Because it could make him sterile, Cristiano has become part of a fertility study out of Pittsburgh that will cryogenically preserve a small part of his testicles for the future when it can be grown and produce sperm. “This is in the research phase, but it’s been done successfully in monkeys, and is now in human trials. So, we’re glad to be a part of it in case Cristiano wants to have his own biological children one day.” A grant for this medical research study pays for most of the procedure.
While Tiffany works to keep Cristiano healthy and on the road to a cure for his disease, his dad Giancarlo and sister Gabi are holding down the fort at home.
Tiffany met Giancarlo when she moved back from Guyana where she was a teacher for a Harvard program. She grew up in Oklahoma but came back to Texas because her parents had move to Alvarado. Giancarlo came into her workplace one day and soon she saw him often since he was friends with her roommate. They hit it off and eventually moved to Ft. Lauderdale for work. But after Gabi was born, they moved back to Texas to be near her family.
Tiffany knew Cristiano was going to be a challenge when he made a crazy entrance into the world. “I was scheduled for a caesarean in a few days, but I wasn’t feeling well. Turns out, I was in labor!” By the time she got to the hospital, Cristiano was well on his way. “We arrived at the hospital at 8:30 and he was born at 9:45 – the doctor barely got there in time.”
Happily, the birth went well and the two teachers – Tiffany, certified in all subjects through 6th grade (“I love teaching math!”) and John Carlo, a PE teacher and coach of multiple sports – went home to their complete family.
Raising Awareness For the Red Cross and Be The Match
Four years later, Tiffany has become somewhat of an expert in her son’s disease.
She has a Facebook page which she updates almost daily. On June 28, she posted: “Just to keep everyone up on the timeline thus far, if remaining tests come back good, Cristiano will be having his central line put in on July 8th. Hospital admittance is the 10th and transplant date are on the 20th. Houston is so close now!!!”
As she keeps Cristiano healthy, she also hopes to spread the word about the American Red Cross needing more people for blood drives, and getting volunteers signed up for Be The Match.
“Cristiano’s disease is rare, but the need for blood – and for organ donations, bone marrow transplants – isn’t. The more I can help get the word out, the better!”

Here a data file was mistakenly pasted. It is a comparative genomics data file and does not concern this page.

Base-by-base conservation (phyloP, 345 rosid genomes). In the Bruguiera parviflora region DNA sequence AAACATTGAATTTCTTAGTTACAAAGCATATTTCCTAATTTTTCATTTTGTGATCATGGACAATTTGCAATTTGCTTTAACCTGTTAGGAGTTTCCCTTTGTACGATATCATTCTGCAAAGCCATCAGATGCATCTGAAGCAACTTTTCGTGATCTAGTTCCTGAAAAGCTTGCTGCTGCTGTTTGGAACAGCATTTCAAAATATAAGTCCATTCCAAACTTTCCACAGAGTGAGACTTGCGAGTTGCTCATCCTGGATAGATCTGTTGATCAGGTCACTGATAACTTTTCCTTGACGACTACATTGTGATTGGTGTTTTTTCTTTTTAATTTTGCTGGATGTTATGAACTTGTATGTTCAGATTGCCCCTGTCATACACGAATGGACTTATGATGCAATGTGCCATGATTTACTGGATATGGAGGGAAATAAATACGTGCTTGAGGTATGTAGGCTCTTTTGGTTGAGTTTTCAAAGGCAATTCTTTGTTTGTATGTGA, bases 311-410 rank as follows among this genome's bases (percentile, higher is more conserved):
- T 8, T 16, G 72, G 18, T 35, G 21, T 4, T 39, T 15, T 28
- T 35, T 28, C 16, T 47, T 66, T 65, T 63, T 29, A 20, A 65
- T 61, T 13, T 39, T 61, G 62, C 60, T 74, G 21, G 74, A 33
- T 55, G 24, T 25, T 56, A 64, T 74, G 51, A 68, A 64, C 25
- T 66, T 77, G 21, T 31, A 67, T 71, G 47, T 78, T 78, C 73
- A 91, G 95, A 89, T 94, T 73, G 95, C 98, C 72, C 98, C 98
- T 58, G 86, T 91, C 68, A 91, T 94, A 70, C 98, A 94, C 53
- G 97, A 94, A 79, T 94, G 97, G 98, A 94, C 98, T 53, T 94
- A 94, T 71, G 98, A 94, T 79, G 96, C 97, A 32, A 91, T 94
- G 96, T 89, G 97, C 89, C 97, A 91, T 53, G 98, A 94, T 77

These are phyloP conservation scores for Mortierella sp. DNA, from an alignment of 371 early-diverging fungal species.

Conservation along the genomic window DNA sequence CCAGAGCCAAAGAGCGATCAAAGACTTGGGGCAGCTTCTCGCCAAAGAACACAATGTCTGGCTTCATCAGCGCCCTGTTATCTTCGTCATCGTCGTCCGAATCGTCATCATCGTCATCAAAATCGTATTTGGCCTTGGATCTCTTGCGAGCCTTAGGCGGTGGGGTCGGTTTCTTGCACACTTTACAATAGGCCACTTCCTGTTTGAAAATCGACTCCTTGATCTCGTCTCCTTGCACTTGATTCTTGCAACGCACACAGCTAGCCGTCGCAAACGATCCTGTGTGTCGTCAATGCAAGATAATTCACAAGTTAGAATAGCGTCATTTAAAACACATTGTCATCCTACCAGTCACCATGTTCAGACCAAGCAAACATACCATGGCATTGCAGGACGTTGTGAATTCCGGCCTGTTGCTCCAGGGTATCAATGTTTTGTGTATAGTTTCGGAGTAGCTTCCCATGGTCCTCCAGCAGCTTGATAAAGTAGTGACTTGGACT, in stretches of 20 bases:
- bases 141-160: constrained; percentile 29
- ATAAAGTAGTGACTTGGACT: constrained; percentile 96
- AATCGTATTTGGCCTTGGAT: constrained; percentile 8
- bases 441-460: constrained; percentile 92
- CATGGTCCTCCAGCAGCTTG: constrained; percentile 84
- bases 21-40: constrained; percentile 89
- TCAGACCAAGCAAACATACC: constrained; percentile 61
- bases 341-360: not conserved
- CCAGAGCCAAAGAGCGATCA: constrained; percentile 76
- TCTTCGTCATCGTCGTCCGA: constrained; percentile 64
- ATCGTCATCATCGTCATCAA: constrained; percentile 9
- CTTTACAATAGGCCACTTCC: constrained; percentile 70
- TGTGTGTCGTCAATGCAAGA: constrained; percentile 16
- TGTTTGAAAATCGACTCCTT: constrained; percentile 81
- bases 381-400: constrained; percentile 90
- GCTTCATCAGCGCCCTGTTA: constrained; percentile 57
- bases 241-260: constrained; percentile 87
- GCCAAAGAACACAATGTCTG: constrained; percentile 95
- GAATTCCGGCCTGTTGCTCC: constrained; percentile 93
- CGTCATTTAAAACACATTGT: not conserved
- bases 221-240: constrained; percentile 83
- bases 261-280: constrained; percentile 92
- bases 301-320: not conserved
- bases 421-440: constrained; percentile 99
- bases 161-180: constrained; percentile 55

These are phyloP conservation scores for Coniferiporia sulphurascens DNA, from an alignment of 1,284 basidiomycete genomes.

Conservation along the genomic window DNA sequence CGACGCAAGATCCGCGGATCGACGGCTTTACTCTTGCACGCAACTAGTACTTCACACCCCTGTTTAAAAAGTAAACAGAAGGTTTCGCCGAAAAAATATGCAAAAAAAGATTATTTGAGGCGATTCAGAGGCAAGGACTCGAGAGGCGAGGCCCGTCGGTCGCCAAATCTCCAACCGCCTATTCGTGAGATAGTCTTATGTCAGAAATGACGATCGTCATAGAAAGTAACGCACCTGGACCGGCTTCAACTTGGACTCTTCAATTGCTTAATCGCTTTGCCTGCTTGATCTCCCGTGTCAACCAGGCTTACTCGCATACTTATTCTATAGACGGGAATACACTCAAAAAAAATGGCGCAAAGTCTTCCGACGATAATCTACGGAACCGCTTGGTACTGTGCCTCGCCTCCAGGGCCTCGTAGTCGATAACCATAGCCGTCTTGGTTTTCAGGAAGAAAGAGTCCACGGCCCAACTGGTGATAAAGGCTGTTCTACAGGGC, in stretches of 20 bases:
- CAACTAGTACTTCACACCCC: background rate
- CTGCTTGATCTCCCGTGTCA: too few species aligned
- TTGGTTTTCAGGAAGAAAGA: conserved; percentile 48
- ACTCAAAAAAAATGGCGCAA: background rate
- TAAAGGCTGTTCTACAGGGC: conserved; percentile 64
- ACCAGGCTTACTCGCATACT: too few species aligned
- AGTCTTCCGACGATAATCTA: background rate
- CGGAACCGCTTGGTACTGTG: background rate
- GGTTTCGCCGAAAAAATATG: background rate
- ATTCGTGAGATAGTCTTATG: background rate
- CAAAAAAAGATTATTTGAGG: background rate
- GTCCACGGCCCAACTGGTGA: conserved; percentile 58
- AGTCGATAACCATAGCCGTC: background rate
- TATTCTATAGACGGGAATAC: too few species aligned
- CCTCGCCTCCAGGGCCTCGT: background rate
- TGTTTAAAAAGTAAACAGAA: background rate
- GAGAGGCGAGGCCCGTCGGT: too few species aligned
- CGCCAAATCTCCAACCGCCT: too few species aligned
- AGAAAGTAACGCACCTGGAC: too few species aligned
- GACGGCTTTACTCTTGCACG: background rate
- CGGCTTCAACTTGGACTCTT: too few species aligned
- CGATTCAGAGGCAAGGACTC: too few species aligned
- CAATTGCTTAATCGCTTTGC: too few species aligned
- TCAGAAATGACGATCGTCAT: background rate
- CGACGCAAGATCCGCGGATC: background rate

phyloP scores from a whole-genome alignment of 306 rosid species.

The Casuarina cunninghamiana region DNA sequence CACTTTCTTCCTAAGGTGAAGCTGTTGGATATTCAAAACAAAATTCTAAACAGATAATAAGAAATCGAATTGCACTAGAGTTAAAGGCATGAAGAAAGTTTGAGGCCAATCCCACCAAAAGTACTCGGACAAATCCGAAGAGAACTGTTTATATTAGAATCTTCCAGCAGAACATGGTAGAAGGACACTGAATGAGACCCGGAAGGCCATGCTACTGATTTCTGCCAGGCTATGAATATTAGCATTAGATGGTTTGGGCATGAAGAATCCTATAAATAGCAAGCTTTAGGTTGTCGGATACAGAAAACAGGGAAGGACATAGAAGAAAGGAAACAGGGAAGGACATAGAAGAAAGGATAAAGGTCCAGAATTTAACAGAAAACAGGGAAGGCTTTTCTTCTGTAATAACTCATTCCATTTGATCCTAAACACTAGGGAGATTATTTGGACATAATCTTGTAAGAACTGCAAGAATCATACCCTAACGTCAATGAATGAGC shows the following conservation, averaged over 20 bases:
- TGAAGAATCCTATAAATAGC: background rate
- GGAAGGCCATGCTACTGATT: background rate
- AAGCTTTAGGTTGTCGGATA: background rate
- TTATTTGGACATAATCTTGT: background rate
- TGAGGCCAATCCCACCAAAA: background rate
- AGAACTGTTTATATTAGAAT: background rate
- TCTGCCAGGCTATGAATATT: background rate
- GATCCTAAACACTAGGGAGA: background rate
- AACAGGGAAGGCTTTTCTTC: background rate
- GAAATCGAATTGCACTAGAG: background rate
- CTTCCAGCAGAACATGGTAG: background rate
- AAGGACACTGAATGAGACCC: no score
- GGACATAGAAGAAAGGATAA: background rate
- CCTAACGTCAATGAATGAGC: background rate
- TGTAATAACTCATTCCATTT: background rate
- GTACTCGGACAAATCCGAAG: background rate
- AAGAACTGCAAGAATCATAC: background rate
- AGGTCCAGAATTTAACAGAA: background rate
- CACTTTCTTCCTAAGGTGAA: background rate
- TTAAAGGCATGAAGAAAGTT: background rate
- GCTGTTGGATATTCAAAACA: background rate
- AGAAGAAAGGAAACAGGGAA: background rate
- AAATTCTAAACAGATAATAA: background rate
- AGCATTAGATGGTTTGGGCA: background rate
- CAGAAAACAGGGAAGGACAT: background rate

For more information on the Red Cross see:
To learn how to help others with transplants, see: https://bethematch.org
Information on ways to help Cristiano and these organizations can be found on this Facebook page: https://www.facebook.com/
Or the family’s Go Fund Me page https://gofund.me/abb6b417
Tiffany Hazlewood is happy to answer questions about the disease or Be The Match or donating blood to the American Red Cross. Thazlewood@gmail.com
CGD is a rare genetic disease that affects the immune system
In people with chronic granulomatous disease (CGD), the immune system isn’t working like it normally does. It’s extremely hard for people with CGD to fight off serious infections from bacteria and fungi. People with CGD are at a higher risk for getting serious, unusual, and repeat infections from these pathogens.
Often, people with CGD also have inflammatory problems, like inflammatory bowel disease and granulomas. Granulomas are hard lumps that build up in the tissue. They can cause serious harm to the body in places like the intestines, bladder, and lungs.
What causes granulomas?
Granulomas are caused by the buildup of immune cells in the tissue. When the immune system finds harmful things in the body, like fungi and bacteria, it sends extra immune cells to the site to stop them. When they can’t stop the fungi and bacteria, the immune cells build up and form granulomas.
People with CGD are in danger of infection from specific pathogens often found in places like gardens (in mulch), playgrounds (in woodchips), and lakes and ponds. CGD can involve any organ system or tissue in the body, but infections are usually found in these areas:
- lymph nodes
- Life expectancy is slightly reduced for those with CGD due to the toll infections take on their bodies, but most will live to mid or late adulthood.